"a major Tea Party group in her own state is strongly criticizing Bachmann’s plans. The Tea Party Patriots of the Twin Cities sent out an e-mail last night saying that Bachmann “does not speak for the Tea Party“:

Please call Michele Bachmann’s Office and tell her that she does not speak for the Tea Party. Michele has announced she will be giving the ‘Tea Party Response’ to the President’s State of the Union Address. The Tea Party Patriots Organization is a grass roots organization. One person has no right to speak for the whole organization."

http://thinkprogress.org/2011/01/25/bachmann-speech-criticized/

Posted by: suekzoo1 | January 26, 2011 3:54 PM | Report abuse

"Second, discussing mass transit is a suggestion of a hint of an acknowledgement that global warming is real, which gives Cons the vapors instantly."

It has nothing to do with global warming. The complaint is that mass transit does not cater to the individual, it caters to the masses. Conservatives aren't unlike harley riders and punk rockers who self-identify as individualists sticking it to the man but end up dressing, talking and acting just like all their buddies.

Posted by: bsimon1 | January 26, 2011 3:54 PM | Report abuse

"Deficit at $1.5 Trillion, a Postwar Record"

And if they were consistent, the GOP would dispute the CBO on this amount. It's as high as it is because the COB just accounted for the tax cuts. But tax cuts don't add to the deficit...remember? lol

Posted by: suekzoo1 | January 26, 2011 3:28 PM | Report abuse

Which might well explain the GOP's recent attacks on CBO. You're either with us or you're against us. There is no neutral.

Posted by: wbgonne | January 26, 2011 3:56 PM | Report abuse

"sbj, can you explain the rights disdain for high speed rail and public transportation who's intent it is to relieve congestion on the roads?"

One of my winger friend's problem with public transportation was simple: he didn't use it, so why should he have to pay for it? Not his problem that some poor schmuck couldn't afford a car.

In addition, a lot of what I'm hearing from people here in ATL seems to be centered around the idea of keeping the "wrong" sort out of certain areas. Shocking, I know.

Posted by: schrodingerscat | January 26, 2011 3:56 PM | Report abuse

"Conservatives aren't unlike... punk rockers."

Posted by: sbj3 | January 26, 2011 3:56 PM | Report abuse

In addition, a lot of what I'm hearing from people here in ATL seems to be centered around the idea of keeping the "wrong" sort out of certain areas. Shocking, I know.
----------------------------------------

Detroit is a great example of how well this works. Now even the "wrong sort" wants out of Detroit and now the Grosse Pointers (affluent suburb neighboring Detroit) are freaking out about former city residents renting houses in GP to send their kids to better schools. It's such a fascinating phenemonon.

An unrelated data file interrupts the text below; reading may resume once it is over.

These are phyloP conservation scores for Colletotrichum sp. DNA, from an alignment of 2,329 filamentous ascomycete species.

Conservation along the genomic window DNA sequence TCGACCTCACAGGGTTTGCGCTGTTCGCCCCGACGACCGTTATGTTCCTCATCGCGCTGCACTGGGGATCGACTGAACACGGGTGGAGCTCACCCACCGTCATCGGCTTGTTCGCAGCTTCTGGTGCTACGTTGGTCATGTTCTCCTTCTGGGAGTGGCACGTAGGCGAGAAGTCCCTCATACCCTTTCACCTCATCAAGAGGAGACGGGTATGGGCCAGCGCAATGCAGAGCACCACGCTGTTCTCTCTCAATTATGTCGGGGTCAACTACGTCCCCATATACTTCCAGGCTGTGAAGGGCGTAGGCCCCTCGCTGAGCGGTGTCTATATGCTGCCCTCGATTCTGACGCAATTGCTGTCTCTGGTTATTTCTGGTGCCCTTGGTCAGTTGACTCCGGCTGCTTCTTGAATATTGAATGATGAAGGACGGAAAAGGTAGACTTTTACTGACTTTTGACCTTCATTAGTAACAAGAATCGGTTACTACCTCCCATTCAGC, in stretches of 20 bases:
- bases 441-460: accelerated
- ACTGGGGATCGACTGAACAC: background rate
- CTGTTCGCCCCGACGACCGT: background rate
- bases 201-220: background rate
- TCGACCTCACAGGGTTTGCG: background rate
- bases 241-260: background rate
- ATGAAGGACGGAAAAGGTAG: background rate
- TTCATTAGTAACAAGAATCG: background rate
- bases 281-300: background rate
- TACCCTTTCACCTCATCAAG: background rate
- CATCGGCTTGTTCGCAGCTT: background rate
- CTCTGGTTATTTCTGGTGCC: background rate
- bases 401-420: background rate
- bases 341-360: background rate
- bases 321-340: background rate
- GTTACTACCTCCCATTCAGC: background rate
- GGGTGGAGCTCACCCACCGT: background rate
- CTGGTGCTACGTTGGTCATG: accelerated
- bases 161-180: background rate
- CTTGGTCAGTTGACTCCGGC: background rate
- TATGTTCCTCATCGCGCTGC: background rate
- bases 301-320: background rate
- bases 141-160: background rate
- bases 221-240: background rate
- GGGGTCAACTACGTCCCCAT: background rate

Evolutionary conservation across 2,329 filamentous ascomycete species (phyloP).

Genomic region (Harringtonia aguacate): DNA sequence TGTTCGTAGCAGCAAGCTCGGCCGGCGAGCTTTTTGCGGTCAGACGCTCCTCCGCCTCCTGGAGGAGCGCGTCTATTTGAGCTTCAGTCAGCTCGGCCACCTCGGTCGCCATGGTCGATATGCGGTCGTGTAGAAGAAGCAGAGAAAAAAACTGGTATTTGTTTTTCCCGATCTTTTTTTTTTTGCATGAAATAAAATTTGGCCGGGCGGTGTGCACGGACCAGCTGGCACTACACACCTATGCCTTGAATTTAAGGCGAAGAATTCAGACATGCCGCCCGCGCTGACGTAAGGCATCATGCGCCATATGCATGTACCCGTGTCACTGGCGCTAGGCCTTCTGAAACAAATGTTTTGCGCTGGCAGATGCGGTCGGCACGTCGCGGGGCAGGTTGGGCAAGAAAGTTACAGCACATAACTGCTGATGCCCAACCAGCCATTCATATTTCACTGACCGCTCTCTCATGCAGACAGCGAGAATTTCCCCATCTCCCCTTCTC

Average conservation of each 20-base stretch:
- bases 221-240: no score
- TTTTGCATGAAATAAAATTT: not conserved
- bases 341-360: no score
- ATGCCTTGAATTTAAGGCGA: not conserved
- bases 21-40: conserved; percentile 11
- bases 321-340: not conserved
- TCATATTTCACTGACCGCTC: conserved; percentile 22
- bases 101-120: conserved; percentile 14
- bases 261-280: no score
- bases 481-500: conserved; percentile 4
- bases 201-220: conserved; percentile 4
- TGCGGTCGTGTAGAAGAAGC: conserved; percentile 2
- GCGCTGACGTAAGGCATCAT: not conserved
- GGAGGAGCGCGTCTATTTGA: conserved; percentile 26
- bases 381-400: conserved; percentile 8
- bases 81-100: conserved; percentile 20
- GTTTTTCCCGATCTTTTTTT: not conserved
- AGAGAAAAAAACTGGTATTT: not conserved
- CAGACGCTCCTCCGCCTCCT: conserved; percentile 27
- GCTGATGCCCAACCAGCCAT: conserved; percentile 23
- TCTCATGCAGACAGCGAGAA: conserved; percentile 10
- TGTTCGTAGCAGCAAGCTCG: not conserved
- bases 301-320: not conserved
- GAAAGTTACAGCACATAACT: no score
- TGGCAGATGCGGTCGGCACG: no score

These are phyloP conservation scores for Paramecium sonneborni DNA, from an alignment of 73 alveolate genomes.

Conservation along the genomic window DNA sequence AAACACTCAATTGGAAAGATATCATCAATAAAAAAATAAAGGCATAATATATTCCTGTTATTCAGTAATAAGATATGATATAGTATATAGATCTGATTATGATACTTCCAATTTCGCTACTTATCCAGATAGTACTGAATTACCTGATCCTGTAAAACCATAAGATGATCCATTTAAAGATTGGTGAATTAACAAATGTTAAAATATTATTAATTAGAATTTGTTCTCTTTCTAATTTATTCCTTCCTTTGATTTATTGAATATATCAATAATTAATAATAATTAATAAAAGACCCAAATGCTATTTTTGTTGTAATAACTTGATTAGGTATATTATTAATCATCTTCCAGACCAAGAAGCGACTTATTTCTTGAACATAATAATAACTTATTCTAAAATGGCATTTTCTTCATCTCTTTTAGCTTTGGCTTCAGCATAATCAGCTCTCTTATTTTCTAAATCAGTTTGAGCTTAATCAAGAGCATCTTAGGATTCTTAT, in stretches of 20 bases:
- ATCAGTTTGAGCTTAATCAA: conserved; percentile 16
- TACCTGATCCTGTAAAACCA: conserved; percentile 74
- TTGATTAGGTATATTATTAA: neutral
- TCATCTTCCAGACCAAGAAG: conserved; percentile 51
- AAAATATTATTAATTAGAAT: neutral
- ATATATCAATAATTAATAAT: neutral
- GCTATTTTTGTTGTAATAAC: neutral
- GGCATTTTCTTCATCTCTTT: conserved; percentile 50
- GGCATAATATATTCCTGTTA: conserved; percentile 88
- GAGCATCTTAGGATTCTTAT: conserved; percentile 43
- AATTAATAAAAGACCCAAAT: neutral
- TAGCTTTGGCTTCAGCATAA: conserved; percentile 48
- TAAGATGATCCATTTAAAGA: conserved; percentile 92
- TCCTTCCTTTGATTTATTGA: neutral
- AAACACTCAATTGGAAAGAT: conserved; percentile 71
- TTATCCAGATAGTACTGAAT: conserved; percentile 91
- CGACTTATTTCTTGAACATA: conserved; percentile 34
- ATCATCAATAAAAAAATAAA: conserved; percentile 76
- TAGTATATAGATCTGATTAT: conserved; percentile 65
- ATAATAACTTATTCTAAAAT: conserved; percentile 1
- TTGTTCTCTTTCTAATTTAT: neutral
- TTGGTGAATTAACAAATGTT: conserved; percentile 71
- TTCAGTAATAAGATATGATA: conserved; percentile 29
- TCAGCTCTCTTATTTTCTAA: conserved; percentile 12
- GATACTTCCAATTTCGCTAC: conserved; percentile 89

Posted by: ashotinthedark | January 26, 2011 4:01 PM | Report abuse

ashot,

Did you listen to Rick Michigan's State of the State last week?

Posted by: suekzoo1 | January 26, 2011 4:02 PM | Report abuse

Seems to me that Ryan told us EXACTLY what he wants to cut:

"We believe government's role is both vital and limited -- to defend the nation from attack and provide for the common defense."

Clear as day: He wants to cut EVERYTHING besides the defense budget.

Posted by: converse | January 26, 2011 4:04 PM | Report abuse

@Sue At least you get to see Your Governor.

Our Governor hides out in his office..or somewhere...he certainly avoids the media and the public...answer to constituents...WTF are you talking about..
I'm RICK SCOTT!!!

Posted by: rukidding7 | January 26, 2011 4:06 PM | Report abuse

Here is how we compete with China, "free" money for corporations to invest...overseas!

"At their first meeting of the year, Federal Reserve policy makers voted unanimously on Wednesday to continue the central bank’s controversial $600 billion plan to spur the recovery by buying [back its own!] government bonds...The current round of easing — $75 billion a month in bond purchases, starting in November — is supposed to continue through June... A tough choice looms for the Fed: if the frail recovery were to suffer a setback — whether to extend or expand it beyond the $600 billion and into the second half of this year."

Of course it will and they will, QE3 for sure, count on it. Pumping money borrowed from future taxpayers into corporate coffers is the purpose of government, it is right there in the Constitution, something about wealth redistribution.

Posted by: shrink2 | January 26, 2011 4:09 PM | Report abuse

Always click the link. Benen, who is almost 100% reliable, said that a majority opposed cutting funding for the arts, but the actual question was about funding for the arts and sciences. My guess is that people support funding of natural scientists (and not so called "social scientists" such as myself). To be more specific, I think they support funding of medical research. They might even know that the NIH budget totally dwarfs not only the budgets of the NEA, the NEH budget and even the NSF.

Posted by: rjw88 | January 26, 2011 4:12 PM | Report abuse

@rukidding7 "Your 1.5 Trillion figure is meaningless you provided NO CONTEXT"

Context:

"a Postwar Record"

"when measured as a share of gross domestic product, the largest since 1945"

http://thecaucus.blogs.nytimes.com/2011/01/26/deficit-1-5-trillion-a-post-war-record/?hp

Here's some more context from David Stockman:

"Four Deformations of the Apocalypse"

"IF there were such a thing as Chapter 11 for politicians, the Republican push to extend the unaffordable Bush tax cuts would amount to a bankruptcy filing. The nation’s public debt — if honestly reckoned to include municipal bonds and the $7 trillion of new deficits baked into the cake through 2015 — will soon reach $18 trillion. That’s a Greece-scale 120 percent of gross domestic product, and fairly screams out for austerity and sacrifice."